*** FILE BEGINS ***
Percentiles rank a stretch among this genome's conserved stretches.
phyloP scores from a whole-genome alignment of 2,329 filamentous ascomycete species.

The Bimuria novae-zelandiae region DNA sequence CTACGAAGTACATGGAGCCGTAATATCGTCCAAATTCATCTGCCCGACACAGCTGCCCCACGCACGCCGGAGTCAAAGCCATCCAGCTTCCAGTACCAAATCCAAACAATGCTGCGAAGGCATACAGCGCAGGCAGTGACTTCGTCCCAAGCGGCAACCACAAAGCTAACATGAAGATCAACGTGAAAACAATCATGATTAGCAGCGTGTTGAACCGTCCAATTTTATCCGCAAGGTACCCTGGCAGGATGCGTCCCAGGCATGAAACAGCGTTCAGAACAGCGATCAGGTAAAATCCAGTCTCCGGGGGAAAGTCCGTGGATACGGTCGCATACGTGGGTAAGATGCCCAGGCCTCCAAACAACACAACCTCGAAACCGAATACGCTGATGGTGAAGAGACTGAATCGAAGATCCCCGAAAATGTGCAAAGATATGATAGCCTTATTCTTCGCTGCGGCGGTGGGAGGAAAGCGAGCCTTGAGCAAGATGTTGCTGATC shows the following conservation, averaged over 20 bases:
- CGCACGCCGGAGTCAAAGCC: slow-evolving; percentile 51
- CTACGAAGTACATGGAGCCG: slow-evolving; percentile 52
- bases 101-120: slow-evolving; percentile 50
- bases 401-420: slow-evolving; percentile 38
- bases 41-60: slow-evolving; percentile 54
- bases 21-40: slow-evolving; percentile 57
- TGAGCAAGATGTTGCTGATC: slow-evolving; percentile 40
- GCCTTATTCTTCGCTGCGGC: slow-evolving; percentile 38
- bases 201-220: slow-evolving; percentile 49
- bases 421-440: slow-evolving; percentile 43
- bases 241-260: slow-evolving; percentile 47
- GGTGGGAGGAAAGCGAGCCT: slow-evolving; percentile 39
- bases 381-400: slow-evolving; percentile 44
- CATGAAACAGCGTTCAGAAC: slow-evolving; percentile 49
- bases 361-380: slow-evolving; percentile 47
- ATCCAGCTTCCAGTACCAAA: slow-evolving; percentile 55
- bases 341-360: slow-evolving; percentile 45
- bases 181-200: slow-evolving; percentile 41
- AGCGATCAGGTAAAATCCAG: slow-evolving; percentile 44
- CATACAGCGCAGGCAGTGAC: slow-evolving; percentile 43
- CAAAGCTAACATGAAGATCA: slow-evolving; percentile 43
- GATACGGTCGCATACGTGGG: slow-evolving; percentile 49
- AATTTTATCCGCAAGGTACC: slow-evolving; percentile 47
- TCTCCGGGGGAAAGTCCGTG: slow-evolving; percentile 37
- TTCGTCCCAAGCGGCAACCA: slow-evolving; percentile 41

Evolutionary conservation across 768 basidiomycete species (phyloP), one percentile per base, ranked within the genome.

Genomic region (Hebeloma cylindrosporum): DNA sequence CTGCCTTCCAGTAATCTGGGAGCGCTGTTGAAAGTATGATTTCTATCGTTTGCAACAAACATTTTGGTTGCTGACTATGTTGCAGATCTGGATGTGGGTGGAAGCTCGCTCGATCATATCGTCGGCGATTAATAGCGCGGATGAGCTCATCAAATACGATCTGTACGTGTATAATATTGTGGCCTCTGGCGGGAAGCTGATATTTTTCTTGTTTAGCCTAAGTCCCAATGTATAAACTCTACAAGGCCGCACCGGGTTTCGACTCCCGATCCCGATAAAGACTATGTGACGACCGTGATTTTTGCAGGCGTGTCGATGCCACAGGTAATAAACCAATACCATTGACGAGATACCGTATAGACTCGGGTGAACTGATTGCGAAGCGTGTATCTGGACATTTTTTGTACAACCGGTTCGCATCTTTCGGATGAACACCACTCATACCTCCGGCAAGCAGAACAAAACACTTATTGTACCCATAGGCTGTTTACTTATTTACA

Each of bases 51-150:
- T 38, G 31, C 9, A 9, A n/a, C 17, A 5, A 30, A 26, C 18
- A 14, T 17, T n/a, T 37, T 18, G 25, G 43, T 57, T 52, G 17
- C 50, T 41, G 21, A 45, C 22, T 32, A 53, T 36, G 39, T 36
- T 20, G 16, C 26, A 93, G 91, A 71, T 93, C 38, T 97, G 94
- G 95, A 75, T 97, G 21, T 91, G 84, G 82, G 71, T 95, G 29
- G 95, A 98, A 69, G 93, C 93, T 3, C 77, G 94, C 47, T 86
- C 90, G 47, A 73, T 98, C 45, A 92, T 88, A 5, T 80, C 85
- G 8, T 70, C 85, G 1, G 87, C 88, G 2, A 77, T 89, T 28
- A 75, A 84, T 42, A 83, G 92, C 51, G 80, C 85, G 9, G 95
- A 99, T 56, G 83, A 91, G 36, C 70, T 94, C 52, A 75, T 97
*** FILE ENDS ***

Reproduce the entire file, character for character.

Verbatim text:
Percentiles rank a stretch among this genome's conserved stretches.
phyloP scores from a whole-genome alignment of 2,329 filamentous ascomycete species.

The Bimuria novae-zelandiae region DNA sequence CTACGAAGTACATGGAGCCGTAATATCGTCCAAATTCATCTGCCCGACACAGCTGCCCCACGCACGCCGGAGTCAAAGCCATCCAGCTTCCAGTACCAAATCCAAACAATGCTGCGAAGGCATACAGCGCAGGCAGTGACTTCGTCCCAAGCGGCAACCACAAAGCTAACATGAAGATCAACGTGAAAACAATCATGATTAGCAGCGTGTTGAACCGTCCAATTTTATCCGCAAGGTACCCTGGCAGGATGCGTCCCAGGCATGAAACAGCGTTCAGAACAGCGATCAGGTAAAATCCAGTCTCCGGGGGAAAGTCCGTGGATACGGTCGCATACGTGGGTAAGATGCCCAGGCCTCCAAACAACACAACCTCGAAACCGAATACGCTGATGGTGAAGAGACTGAATCGAAGATCCCCGAAAATGTGCAAAGATATGATAGCCTTATTCTTCGCTGCGGCGGTGGGAGGAAAGCGAGCCTTGAGCAAGATGTTGCTGATC shows the following conservation, averaged over 20 bases:
- CGCACGCCGGAGTCAAAGCC: slow-evolving; percentile 51
- CTACGAAGTACATGGAGCCG: slow-evolving; percentile 52
- bases 101-120: slow-evolving; percentile 50
- bases 401-420: slow-evolving; percentile 38
- bases 41-60: slow-evolving; percentile 54
- bases 21-40: slow-evolving; percentile 57
- TGAGCAAGATGTTGCTGATC: slow-evolving; percentile 40
- GCCTTATTCTTCGCTGCGGC: slow-evolving; percentile 38
- bases 201-220: slow-evolving; percentile 49
- bases 421-440: slow-evolving; percentile 43
- bases 241-260: slow-evolving; percentile 47
- GGTGGGAGGAAAGCGAGCCT: slow-evolving; percentile 39
- bases 381-400: slow-evolving; percentile 44
- CATGAAACAGCGTTCAGAAC: slow-evolving; percentile 49
- bases 361-380: slow-evolving; percentile 47
- ATCCAGCTTCCAGTACCAAA: slow-evolving; percentile 55
- bases 341-360: slow-evolving; percentile 45
- bases 181-200: slow-evolving; percentile 41
- AGCGATCAGGTAAAATCCAG: slow-evolving; percentile 44
- CATACAGCGCAGGCAGTGAC: slow-evolving; percentile 43
- CAAAGCTAACATGAAGATCA: slow-evolving; percentile 43
- GATACGGTCGCATACGTGGG: slow-evolving; percentile 49
- AATTTTATCCGCAAGGTACC: slow-evolving; percentile 47
- TCTCCGGGGGAAAGTCCGTG: slow-evolving; percentile 37
- TTCGTCCCAAGCGGCAACCA: slow-evolving; percentile 41

Evolutionary conservation across 768 basidiomycete species (phyloP), one percentile per base, ranked within the genome.

Genomic region (Hebeloma cylindrosporum): DNA sequence CTGCCTTCCAGTAATCTGGGAGCGCTGTTGAAAGTATGATTTCTATCGTTTGCAACAAACATTTTGGTTGCTGACTATGTTGCAGATCTGGATGTGGGTGGAAGCTCGCTCGATCATATCGTCGGCGATTAATAGCGCGGATGAGCTCATCAAATACGATCTGTACGTGTATAATATTGTGGCCTCTGGCGGGAAGCTGATATTTTTCTTGTTTAGCCTAAGTCCCAATGTATAAACTCTACAAGGCCGCACCGGGTTTCGACTCCCGATCCCGATAAAGACTATGTGACGACCGTGATTTTTGCAGGCGTGTCGATGCCACAGGTAATAAACCAATACCATTGACGAGATACCGTATAGACTCGGGTGAACTGATTGCGAAGCGTGTATCTGGACATTTTTTGTACAACCGGTTCGCATCTTTCGGATGAACACCACTCATACCTCCGGCAAGCAGAACAAAACACTTATTGTACCCATAGGCTGTTTACTTATTTACA

Each of bases 51-150:
- T 38, G 31, C 9, A 9, A n/a, C 17, A 5, A 30, A 26, C 18
- A 14, T 17, T n/a, T 37, T 18, G 25, G 43, T 57, T 52, G 17
- C 50, T 41, G 21, A 45, C 22, T 32, A 53, T 36, G 39, T 36
- T 20, G 16, C 26, A 93, G 91, A 71, T 93, C 38, T 97, G 94
- G 95, A 75, T 97, G 21, T 91, G 84, G 82, G 71, T 95, G 29
- G 95, A 98, A 69, G 93, C 93, T 3, C 77, G 94, C 47, T 86
- C 90, G 47, A 73, T 98, C 45, A 92, T 88, A 5, T 80, C 85
- G 8, T 70, C 85, G 1, G 87, C 88, G 2, A 77, T 89, T 28
- A 75, A 84, T 42, A 83, G 92, C 51, G 80, C 85, G 9, G 95
- A 99, T 56, G 83, A 91, G 36, C 70, T 94, C 52, A 75, T 97